Writing advice from the Twilight Zone.

28 Apr

One of the most intelligent men to have ever written for the screen, Rod Serling has recently become something of a cult icon. It was Serling who penned the classic television show The Twilight Zone, a series regarded in its time as reasonably controversial.

It’s no secret that Serling was a controversial individual. An outspoken opponent of America’s wars and a passionate advocate for racial equality, many believed he had no place writing for television. Remember that this was a time when huge television studios paired with major corporate sponsors to produce shows with mass appeal. The sponsors, always large American companies, would never choose to align themselves with a hellion like Serling or his unconventional views.

Serling was growing tired of the constant compromise, tired of his scripts being butchered by the studios. He had a notorious temper, which he unleashed frequently on those who employed him.

And then at some point, he found his way around the issue entirely.

He pitched a pilot script called The Time Element to CBS executives. They lapped it up. It contained powerful anti-war sentiments, but framed as a piece of science fiction, those ideas were carefully embedded in the work. No sponsor could say the script was unpatriotic – it was too far-fetched to claim anything of the sort. Eventually this pilot would lead to the inception of The Twilight Zone, a project that gave Serling the creative freedom he had always sought.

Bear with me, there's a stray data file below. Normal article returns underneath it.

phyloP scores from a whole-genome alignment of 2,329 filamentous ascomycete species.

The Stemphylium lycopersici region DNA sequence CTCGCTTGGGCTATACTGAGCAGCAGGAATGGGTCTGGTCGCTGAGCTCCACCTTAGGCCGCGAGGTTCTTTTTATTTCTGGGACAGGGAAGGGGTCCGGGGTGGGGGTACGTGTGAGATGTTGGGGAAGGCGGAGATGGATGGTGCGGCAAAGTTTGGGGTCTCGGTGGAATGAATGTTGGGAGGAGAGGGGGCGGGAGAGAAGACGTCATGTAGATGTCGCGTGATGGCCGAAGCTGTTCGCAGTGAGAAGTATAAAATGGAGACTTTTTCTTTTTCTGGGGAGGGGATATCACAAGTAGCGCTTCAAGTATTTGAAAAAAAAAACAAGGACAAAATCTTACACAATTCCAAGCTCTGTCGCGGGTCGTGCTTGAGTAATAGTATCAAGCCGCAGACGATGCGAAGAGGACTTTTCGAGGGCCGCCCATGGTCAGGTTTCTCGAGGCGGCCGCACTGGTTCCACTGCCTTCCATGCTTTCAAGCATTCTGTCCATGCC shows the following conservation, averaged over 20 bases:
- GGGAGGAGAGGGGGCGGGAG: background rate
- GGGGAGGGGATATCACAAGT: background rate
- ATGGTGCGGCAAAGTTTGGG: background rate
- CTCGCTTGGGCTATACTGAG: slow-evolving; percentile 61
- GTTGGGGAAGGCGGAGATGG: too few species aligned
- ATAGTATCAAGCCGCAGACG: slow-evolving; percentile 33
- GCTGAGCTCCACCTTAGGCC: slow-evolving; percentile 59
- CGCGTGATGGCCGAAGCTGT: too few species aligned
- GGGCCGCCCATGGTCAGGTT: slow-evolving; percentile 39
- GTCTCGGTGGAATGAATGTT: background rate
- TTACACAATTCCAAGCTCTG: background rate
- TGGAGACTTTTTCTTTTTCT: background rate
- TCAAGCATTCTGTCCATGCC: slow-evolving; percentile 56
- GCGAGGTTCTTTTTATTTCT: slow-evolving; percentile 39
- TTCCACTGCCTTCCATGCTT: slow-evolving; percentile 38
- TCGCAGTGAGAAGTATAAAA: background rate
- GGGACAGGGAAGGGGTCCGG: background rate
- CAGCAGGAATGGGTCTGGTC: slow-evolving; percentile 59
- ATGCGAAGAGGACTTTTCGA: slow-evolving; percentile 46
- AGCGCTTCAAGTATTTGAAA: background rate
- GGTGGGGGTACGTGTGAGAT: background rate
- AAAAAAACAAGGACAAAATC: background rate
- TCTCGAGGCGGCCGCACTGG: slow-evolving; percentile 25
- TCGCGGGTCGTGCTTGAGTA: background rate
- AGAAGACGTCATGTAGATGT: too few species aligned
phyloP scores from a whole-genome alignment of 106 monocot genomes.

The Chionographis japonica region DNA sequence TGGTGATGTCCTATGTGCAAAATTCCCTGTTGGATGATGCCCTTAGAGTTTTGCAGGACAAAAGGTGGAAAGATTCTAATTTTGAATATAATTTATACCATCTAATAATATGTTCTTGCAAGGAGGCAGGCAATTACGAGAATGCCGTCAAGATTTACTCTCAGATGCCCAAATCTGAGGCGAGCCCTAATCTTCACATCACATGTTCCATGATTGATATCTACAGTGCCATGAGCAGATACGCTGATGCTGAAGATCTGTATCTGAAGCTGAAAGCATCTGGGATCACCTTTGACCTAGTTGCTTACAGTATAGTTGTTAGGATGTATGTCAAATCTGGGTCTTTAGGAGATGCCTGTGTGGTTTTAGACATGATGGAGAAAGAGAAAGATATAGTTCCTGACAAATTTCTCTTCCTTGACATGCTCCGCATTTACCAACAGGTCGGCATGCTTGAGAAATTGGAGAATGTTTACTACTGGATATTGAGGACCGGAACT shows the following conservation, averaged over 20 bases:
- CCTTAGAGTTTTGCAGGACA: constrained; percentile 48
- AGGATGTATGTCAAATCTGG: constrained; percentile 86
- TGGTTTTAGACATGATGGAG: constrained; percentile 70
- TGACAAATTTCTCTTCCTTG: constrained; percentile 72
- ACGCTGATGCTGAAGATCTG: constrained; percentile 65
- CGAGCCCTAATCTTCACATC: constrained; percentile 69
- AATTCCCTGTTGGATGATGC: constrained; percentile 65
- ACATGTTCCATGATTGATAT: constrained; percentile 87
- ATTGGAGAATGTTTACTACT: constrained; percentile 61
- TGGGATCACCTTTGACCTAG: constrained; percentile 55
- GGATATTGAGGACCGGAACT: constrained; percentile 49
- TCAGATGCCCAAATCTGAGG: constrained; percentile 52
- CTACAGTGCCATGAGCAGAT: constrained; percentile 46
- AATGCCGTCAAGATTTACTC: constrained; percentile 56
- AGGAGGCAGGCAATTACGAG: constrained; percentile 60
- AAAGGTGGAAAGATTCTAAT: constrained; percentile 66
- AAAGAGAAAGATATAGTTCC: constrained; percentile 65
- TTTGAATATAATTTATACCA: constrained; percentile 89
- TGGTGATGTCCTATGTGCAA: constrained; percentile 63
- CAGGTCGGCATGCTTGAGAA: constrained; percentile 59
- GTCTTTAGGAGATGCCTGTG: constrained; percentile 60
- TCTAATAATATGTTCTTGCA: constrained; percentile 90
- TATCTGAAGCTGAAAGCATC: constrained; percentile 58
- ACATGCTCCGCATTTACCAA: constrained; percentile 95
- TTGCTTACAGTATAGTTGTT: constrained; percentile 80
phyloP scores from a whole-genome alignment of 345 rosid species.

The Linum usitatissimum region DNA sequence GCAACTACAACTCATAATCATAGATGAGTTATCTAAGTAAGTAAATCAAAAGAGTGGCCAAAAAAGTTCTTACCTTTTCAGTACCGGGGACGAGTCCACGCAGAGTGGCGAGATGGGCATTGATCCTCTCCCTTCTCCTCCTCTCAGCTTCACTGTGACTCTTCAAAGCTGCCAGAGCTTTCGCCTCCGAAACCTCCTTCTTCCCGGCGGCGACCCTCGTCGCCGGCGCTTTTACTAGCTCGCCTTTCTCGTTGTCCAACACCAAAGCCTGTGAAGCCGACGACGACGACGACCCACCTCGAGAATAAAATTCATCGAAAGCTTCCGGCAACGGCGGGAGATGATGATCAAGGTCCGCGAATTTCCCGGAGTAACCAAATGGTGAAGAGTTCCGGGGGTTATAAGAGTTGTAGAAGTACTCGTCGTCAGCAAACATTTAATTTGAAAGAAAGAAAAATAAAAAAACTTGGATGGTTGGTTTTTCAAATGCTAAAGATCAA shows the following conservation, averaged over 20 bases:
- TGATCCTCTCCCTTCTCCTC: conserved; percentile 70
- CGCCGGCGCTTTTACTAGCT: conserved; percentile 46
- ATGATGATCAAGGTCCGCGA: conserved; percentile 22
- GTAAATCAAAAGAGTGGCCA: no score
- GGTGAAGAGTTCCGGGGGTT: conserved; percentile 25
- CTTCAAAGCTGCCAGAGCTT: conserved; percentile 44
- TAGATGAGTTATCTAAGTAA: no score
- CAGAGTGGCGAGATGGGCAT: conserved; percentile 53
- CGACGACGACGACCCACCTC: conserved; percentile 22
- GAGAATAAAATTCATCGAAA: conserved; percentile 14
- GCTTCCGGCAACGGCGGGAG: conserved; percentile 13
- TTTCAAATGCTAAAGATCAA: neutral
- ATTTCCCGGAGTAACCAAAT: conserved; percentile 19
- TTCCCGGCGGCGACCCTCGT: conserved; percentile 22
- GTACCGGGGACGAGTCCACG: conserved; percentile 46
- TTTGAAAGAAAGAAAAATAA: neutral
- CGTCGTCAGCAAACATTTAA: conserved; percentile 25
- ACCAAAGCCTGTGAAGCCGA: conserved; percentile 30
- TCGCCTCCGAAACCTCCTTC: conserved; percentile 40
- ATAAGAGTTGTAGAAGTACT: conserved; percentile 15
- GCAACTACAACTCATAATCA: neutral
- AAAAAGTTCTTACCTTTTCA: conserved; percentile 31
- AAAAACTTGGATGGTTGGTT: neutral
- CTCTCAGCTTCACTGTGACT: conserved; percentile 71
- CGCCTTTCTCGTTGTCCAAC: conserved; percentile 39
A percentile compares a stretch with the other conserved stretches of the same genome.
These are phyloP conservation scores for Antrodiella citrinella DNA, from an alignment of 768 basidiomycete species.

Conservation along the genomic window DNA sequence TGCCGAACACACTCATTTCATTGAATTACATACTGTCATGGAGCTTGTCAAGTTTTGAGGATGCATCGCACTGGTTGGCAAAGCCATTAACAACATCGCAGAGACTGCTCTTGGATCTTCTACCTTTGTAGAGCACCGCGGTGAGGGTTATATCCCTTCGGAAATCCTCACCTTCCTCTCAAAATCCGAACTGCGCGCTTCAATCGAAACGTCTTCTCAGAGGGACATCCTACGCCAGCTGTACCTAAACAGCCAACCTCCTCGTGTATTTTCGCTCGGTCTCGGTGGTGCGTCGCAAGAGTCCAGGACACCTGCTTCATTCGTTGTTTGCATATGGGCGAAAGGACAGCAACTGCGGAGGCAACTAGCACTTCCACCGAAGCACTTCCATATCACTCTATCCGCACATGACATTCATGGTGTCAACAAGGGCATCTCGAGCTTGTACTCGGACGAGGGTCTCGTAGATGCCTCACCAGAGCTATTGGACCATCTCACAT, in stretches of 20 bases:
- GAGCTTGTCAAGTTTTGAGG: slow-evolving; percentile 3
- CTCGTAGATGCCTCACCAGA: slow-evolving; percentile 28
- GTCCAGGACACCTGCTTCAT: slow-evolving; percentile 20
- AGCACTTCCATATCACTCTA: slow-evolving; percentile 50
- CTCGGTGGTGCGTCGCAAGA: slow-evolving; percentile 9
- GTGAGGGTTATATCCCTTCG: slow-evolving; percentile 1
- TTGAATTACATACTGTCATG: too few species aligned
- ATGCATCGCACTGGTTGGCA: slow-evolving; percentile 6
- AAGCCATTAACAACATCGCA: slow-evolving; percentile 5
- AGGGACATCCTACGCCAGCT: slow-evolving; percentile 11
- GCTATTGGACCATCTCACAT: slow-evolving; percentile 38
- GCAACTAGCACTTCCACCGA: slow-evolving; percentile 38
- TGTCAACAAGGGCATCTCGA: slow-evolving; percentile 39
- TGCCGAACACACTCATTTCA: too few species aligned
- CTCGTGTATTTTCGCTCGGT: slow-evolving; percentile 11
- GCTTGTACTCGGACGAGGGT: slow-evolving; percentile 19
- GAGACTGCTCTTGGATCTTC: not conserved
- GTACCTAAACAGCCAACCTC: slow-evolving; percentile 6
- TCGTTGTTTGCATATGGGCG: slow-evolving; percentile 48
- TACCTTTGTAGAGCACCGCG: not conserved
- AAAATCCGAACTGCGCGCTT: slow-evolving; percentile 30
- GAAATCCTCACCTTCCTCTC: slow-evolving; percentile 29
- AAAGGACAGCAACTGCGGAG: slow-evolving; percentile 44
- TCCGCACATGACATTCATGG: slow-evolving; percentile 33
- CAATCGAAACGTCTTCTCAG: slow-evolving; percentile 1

In his lifetime, Serling would become one of the first television screenwriters to have a concept turned into a feature film. His career also spanned the introduction of the commercial break, upon which he famously remarked:

“How can you put out a meaningful drama when every fifteen minutes proceedings are interrupted by twelve dancing rabbits with toilet paper?”

Although he died in 1975, Serling was revived recently to appear in the television series Medium. By manipulating old archive footage, his reincarnation instructed the audience on how to use the special 3D glasses required to view one segment of the show.

He may now have a glamorous cult status to exploit, but his legacy is an important one. Every writer could benefit from this series of brief writing tutorials (you’ll find the rest in ‘related videos’). They’re primarily focused on writing for television, but the advice is invaluable whatever your medium.

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One Response to “Writing advice from the Twilight Zone.”

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  1. CFS Loves 59 - May 3, 2010

    […] Writing advice from the Twilight Zone. […]

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